Strong's #5414 BDB #678

ělôhîym (מי ̣הֹלֱא) [pronounced el-o-HEEM]

gods or God; transliterated Elohim

masculine plural construct

Strong's #430 BDB #43

The footnote in the NRSV reads Compare Qumran manuscript [as well as the] Greek: Massoretic Text God. Footnote

be (׃) [pronounced beh]

in, into, at, by, near, on, with, before, in the presence of, upon, against, by means of, among, within

a preposition of proximity

Strong’s# none BDB #88

yâd (דָי) [pronounced yawd]

generally translated hand

feminine singular noun with a 3rd person masculine singular suffix

Strong's #3027 BDB #388


Translation: ...but God has not given him into his hand. It was up to God as to whether David would be given up to Saul or not, and God made certain that David was always one step ahead of Saul. What is important is, this suggests that Saul would have found David, had not God intervened.


What we have here is an intentional literary contrast; Saul had presumed that, “God has given David into my hand” (back in v. 7); but here we are told in no uncertain terms that God has not given him into his hand.

 

Keil and Delitzsch: “And Saul sought him all the days, but God delivered him not into his hand.” This is a general remark, intended to introduce the accounts which follow, of the various attempts made by Saul to get David into his power. “All the days,” i.e., as long as Saul lived. Footnote

 

The Open Bible also has a comment at this point: The hill country of Ziph...east and southeast of Hebron, is a jumble of arid hills where there is little rainfall and almost no habitation. There are no roads and few vantage points. Thus, Saul’s difficult in tracking down David is easily understood. Footnote


We will now take a short break from 1Sam. 23 and take a look at Psalm 63, which David wrote during this time period.


And so sees David that had come out Saul to seek his soul. And David in a wilderness of Ziph in the wood.

1Samuel

23:15

David saw that Saul had come out to seek his life while [lit., and] he [lit., David] [was] in the wilderness of Ziph in the woods.

David observed that Saul had come out to seek his life while he was hidden in the wilderness of Ziph in the woods.


Here is how others have translated this verse:


Ancient texts:

 

Masoretic Text                       And so sees David that had come out Saul to seek his soul. And David in a wilderness of Ziph in the wood.

Septuagint                             And David perceived that Saul went forth to seek David; and David was in the dry

 

Significant differences           . mountain in the New Ziph.


Thought-for-thought translations; paraphrases:

 

CEV                                       One time, David was at Horesh in Ziph Desert. He was afraid because Saul had come to the area to kill him.

NJB                                        David was aware that Saul had mounted an expedition to take his life. David was then at Horesh in the desert of Ziph.

NLT                                        One day near Horesh, David received the news that Saul was on the way to Ziph to search for him and kill him.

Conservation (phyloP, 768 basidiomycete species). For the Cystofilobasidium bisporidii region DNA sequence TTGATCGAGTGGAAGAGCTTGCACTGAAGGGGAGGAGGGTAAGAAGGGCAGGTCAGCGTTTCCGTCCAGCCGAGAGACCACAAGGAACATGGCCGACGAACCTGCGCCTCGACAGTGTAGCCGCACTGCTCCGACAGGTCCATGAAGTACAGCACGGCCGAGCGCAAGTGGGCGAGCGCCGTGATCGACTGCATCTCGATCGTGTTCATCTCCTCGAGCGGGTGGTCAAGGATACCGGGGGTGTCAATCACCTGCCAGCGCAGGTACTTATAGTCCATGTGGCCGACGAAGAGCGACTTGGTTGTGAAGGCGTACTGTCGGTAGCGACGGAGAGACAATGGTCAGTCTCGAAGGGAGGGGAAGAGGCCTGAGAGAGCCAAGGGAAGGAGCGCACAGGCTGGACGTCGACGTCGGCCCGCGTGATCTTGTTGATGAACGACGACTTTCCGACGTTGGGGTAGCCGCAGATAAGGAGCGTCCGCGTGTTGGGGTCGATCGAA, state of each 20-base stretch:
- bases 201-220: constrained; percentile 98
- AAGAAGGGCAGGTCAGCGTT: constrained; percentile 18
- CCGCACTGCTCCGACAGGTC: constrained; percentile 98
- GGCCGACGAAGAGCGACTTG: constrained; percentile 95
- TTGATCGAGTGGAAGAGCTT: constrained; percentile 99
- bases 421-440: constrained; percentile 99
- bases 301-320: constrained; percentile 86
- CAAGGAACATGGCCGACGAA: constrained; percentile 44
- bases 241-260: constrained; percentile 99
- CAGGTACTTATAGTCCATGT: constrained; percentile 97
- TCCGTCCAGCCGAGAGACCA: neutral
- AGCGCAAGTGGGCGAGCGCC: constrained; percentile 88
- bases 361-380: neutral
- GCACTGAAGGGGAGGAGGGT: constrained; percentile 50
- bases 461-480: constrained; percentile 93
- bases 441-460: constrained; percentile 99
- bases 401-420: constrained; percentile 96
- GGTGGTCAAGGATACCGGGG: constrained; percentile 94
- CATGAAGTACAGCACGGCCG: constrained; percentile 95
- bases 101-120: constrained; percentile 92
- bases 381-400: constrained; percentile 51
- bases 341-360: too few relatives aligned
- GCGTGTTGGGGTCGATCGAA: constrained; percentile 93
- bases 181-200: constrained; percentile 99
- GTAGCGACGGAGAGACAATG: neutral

TEV                                       David saw that Saul was out to kill him.

David was at Horesh, in the wilderness near Ziph.


Mostly literal renderings (with some occasional paraphrasing):

 

God’s Word                         David was afraid because Saul had come to kill him at Horesh in the desert of Ziph.

JPS (Tanakh)                        David was once at Horesh in the wilderness of Ziph, when David learned that Saul had come out to seek his life.


Literal, almost word-for-word, renderings:

 

NASB                                     Now David became aware that Saul had come out to seek his life while David was in the wilderness of Ziph at Horesh.

Young's Updated LT              And David sees that Saul had come out to seek his life, and David is in the wilderness of Ziph, in a forest.


What is the gist of this verse? David realizes that Saul is still out searching for him, so he goes into the wilderness of Ziph.


1Samuel 23:15a

Hebrew/Pronunciation

Common English Meanings

Notes/Morphology

BDB and Strong’s Numbers

wa (or va) (ַו) [pronounced wah]

and so, then

wâw consecutive

No Strong’s # BDB #253

rââh (ה ָא ָר) [pronounced raw-AWH]

to see, to look, to look at, to view, to behold; to perceive, to understand, to learn, to know

3rd person masculine singular, Qal imperfect

Strong's #7200 BDB #906

Dâvid (ד̣וָ); also Dâvîyd (די.וָ) [pronounced daw-VEED]

beloved and is transliterated David

masculine proper noun

Strong’s #1732 BDB #187

kîy (י̣) [pronounced kee]

when, that, for, because

conjunction; preposition

Strong's #3588 BDB #471

yâtsâ (א ָצ ָי) [pronounced yaw-TZAWH]

to go out, to come out, to come forth

3rd person masculine singular, Qal perfect

Strong's #3318 BDB #422

lâmed (ל) (pronounced le)

to, for, towards, in regards to, with reference to, as to, with regards to, belonging to

preposition

No Strong’s # BDB #510

bâqash (ש ַק ָ) [pronounced baw-KAHSH]

to seek, to search, to desire, to strive after, to attempt to get, to require, to demand, to ask, to seek with desire and diligence

Piel infinitive construct

Strong’s #1245 BDB #134

êth (ת ֵא) [pronounced ayth]

generally untranslated

indicates that the following substantive is a direct object

Strong's #853 BDB #84

nephesh (שפ נ) [pronounced NEH-fesh]

soul, life, living being, desire

feminine singular noun with a 3rd person masculine plural suffix

Strong’s #5315 BDB #659